Chemoenzymatic Pathways towards Novel Peptide Antibiotics

Author(s): J. Grunewald, C. Mahlert, F. Kopp, M. A. Marahiel.

Journal Name: Anti-Infective Agents in Medicinal Chemistry
(Formerly Current Medicinal Chemistry - Anti-Infective Agents)

Volume 5 , Issue 3 , 2006


Nonribosomally synthesized peptides constitute a large class of highly diverse natural products, which play an important role in modern medicine. The biological activity of these complex compounds ranges from antibiotics to immunosuppressives, cytostatics to cytotoxics, a fact that makes them attractive scaffolds for drug leads. In more recent years, chemoenzymatic strategies were developed allowing the synthesis and derivatization of several highly important peptide antibiotics, such as the vancomycin-type glycopeptide antibiotics, the family of acidic lipopeptides, as well as streptogramin B compounds. This review gives an overview of both the principles of nonribosomal peptide synthesis as well as its associated tailoring enzymes and the compounds these methods produce.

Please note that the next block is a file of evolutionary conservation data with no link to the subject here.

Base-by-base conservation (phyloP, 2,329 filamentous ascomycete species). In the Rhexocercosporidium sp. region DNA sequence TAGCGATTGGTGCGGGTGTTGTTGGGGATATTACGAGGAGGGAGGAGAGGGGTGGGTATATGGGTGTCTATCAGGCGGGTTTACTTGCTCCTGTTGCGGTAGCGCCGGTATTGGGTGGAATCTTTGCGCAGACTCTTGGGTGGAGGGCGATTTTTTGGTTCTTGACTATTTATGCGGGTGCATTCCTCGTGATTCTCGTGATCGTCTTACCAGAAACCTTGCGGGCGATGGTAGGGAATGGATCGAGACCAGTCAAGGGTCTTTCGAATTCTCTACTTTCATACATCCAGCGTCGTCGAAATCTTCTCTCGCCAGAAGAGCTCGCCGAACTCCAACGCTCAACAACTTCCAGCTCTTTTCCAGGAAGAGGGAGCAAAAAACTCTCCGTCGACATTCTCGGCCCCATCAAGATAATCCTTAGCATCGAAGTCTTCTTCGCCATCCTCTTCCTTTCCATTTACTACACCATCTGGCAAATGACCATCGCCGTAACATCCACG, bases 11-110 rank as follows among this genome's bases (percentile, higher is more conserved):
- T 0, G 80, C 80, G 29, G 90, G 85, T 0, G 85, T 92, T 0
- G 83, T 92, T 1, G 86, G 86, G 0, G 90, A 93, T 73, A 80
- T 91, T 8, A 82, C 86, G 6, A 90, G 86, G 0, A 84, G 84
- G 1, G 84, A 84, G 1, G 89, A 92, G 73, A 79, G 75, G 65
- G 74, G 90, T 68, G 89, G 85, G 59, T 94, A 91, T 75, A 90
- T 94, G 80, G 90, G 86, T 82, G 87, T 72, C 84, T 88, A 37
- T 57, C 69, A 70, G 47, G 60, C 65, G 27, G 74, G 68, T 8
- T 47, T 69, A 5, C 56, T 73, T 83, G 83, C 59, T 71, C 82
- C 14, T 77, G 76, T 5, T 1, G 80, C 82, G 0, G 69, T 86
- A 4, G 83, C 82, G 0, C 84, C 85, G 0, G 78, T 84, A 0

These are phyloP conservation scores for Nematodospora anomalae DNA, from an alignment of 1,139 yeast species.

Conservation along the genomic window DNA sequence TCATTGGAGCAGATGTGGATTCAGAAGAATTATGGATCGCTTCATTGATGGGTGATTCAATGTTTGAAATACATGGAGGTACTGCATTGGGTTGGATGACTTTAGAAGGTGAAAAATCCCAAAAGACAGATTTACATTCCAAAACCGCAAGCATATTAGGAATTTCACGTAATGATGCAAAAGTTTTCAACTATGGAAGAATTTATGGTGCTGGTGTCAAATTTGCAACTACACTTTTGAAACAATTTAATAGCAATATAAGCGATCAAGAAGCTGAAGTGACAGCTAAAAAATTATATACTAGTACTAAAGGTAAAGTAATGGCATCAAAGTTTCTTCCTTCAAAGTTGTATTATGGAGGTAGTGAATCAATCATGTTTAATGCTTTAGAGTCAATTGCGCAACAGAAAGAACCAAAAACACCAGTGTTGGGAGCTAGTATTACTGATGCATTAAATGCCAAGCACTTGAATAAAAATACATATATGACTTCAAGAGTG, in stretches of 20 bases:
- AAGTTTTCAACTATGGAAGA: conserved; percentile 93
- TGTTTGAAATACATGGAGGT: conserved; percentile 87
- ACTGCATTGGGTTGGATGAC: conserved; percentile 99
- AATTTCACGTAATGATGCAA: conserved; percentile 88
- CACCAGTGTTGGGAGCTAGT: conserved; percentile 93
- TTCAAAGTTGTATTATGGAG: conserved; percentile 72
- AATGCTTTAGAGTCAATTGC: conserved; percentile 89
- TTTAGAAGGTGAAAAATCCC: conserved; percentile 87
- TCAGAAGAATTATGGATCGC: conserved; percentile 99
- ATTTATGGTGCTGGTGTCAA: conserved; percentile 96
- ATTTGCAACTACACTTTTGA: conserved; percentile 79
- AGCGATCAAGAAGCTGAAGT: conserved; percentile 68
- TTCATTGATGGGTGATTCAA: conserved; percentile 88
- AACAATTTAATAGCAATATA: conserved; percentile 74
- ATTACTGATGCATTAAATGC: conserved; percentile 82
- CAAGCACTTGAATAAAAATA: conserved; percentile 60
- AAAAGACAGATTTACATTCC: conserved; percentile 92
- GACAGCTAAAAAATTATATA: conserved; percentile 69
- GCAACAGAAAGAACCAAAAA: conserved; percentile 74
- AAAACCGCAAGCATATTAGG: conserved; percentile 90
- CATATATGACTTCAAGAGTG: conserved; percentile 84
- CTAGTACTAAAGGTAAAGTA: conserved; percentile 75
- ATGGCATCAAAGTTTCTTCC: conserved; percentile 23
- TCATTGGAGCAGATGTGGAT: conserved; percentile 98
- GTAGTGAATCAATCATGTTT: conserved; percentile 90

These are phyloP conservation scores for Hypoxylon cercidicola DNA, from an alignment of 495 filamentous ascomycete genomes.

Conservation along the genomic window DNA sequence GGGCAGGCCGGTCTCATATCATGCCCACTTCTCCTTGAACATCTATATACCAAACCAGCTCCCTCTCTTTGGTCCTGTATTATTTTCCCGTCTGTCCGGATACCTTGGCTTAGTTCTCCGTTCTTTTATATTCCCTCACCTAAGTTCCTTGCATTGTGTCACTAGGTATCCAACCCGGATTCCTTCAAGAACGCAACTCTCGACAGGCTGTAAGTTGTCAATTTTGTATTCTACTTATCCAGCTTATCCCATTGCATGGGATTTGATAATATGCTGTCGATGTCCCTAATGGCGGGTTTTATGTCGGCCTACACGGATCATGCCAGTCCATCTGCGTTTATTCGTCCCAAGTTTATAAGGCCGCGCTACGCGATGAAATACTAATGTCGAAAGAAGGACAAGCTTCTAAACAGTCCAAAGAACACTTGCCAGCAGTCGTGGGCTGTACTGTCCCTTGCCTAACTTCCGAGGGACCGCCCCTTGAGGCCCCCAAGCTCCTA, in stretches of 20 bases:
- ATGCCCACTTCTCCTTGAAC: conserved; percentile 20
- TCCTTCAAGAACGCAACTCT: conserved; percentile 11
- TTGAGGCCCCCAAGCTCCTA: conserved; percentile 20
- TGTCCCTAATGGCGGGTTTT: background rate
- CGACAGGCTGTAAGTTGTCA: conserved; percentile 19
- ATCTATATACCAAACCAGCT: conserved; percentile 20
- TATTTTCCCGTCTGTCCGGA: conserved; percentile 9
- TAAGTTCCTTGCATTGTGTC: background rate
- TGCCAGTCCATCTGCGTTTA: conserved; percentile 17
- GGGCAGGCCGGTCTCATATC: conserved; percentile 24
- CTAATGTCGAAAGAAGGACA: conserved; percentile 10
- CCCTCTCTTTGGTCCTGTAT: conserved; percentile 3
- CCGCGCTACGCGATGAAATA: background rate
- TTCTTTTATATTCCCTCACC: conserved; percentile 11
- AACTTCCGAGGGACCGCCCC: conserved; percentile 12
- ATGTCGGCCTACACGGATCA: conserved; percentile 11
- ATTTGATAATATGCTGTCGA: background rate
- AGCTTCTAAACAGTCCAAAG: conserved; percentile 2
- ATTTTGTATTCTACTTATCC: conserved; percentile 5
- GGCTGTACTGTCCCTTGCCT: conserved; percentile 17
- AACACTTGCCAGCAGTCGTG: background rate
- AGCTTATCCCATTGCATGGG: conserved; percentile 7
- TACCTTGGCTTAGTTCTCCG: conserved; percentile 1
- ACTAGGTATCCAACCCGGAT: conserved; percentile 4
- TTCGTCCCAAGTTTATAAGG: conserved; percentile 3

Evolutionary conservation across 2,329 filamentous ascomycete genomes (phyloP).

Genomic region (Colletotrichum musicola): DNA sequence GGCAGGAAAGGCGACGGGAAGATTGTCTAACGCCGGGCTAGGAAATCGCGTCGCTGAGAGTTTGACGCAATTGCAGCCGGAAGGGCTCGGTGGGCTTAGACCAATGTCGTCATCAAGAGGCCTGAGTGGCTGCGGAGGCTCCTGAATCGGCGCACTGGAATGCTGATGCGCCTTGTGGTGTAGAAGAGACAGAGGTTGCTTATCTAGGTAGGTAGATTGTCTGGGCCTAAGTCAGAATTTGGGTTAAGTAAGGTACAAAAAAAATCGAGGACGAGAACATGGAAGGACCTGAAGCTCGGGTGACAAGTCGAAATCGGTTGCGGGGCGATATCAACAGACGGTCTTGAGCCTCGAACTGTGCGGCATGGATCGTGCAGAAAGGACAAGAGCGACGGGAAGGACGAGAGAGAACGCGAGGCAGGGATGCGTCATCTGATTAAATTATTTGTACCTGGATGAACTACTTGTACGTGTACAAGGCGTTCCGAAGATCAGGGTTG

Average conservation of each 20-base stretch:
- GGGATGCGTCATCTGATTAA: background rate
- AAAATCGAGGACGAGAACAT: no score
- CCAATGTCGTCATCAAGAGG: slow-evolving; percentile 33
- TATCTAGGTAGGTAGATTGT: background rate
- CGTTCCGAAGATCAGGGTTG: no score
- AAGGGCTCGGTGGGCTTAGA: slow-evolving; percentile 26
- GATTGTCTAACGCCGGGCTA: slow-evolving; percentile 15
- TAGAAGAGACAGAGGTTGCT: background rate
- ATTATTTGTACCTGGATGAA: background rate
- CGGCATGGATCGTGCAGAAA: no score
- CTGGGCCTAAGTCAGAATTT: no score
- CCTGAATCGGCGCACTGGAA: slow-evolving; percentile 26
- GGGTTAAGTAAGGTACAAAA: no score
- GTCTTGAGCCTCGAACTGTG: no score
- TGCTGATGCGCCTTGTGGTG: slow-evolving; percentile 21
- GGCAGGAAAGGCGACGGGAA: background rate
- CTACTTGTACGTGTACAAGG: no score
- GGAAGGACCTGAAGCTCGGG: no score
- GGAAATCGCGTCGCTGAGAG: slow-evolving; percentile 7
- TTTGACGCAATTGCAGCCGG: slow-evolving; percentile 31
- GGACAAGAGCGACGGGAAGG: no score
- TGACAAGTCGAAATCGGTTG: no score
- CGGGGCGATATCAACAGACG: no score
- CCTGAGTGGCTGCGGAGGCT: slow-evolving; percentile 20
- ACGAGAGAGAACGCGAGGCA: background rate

Keywords: Nonribosomal peptide synthetases, antibiotics, daptomycin, lipopeptides, streptogramins, peptide cyclases, tailoring enzymes, dynamic kinetic resolution

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Article Details

Year: 2006
Page: [227 - 243]
Pages: 17
DOI: 10.2174/187152106777697835
Price: $58

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